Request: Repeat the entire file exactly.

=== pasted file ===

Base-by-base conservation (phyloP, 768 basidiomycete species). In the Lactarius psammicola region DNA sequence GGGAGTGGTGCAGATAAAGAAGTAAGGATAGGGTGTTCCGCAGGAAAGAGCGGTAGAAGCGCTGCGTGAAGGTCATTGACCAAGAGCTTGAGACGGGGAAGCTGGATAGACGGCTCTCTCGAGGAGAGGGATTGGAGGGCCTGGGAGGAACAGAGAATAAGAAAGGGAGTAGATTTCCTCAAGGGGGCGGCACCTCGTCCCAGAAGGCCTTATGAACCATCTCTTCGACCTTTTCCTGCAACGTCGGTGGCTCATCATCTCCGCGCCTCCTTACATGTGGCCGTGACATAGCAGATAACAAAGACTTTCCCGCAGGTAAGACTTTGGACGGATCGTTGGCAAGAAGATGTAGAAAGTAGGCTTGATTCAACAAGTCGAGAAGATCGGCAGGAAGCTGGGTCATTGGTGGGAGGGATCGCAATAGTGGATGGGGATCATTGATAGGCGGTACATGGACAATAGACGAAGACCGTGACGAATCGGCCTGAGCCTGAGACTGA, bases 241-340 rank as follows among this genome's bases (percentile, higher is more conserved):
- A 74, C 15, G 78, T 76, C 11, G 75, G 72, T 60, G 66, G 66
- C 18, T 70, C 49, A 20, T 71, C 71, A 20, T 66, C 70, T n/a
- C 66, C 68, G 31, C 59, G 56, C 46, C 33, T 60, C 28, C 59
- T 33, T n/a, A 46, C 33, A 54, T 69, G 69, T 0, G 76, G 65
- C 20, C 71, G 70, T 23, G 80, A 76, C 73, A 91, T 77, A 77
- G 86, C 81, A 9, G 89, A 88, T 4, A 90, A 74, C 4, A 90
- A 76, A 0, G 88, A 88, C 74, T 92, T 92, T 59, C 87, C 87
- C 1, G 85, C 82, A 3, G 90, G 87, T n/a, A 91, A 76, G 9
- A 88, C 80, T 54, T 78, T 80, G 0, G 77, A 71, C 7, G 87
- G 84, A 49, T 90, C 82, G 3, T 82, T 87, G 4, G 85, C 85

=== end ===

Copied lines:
Base-by-base conservation (phyloP, 768 basidiomycete species). In the Lactarius psammicola region DNA sequence GGGAGTGGTGCAGATAAAGAAGTAAGGATAGGGTGTTCCGCAGGAAAGAGCGGTAGAAGCGCTGCGTGAAGGTCATTGACCAAGAGCTTGAGACGGGGAAGCTGGATAGACGGCTCTCTCGAGGAGAGGGATTGGAGGGCCTGGGAGGAACAGAGAATAAGAAAGGGAGTAGATTTCCTCAAGGGGGCGGCACCTCGTCCCAGAAGGCCTTATGAACCATCTCTTCGACCTTTTCCTGCAACGTCGGTGGCTCATCATCTCCGCGCCTCCTTACATGTGGCCGTGACATAGCAGATAACAAAGACTTTCCCGCAGGTAAGACTTTGGACGGATCGTTGGCAAGAAGATGTAGAAAGTAGGCTTGATTCAACAAGTCGAGAAGATCGGCAGGAAGCTGGGTCATTGGTGGGAGGGATCGCAATAGTGGATGGGGATCATTGATAGGCGGTACATGGACAATAGACGAAGACCGTGACGAATCGGCCTGAGCCTGAGACTGA, bases 241-340 rank as follows among this genome's bases (percentile, higher is more conserved):
- A 74, C 15, G 78, T 76, C 11, G 75, G 72, T 60, G 66, G 66
- C 18, T 70, C 49, A 20, T 71, C 71, A 20, T 66, C 70, T n/a
- C 66, C 68, G 31, C 59, G 56, C 46, C 33, T 60, C 28, C 59
- T 33, T n/a, A 46, C 33, A 54, T 69, G 69, T 0, G 76, G 65
- C 20, C 71, G 70, T 23, G 80, A 76, C 73, A 91, T 77, A 77
- G 86, C 81, A 9, G 89, A 88, T 4, A 90, A 74, C 4, A 90
- A 76, A 0, G 88, A 88, C 74, T 92, T 92, T 59, C 87, C 87
- C 1, G 85, C 82, A 3, G 90, G 87, T n/a, A 91, A 76, G 9
- A 88, C 80, T 54, T 78, T 80, G 0, G 77, A 71, C 7, G 87
- G 84, A 49, T 90, C 82, G 3, T 82, T 87, G 4, G 85, C 85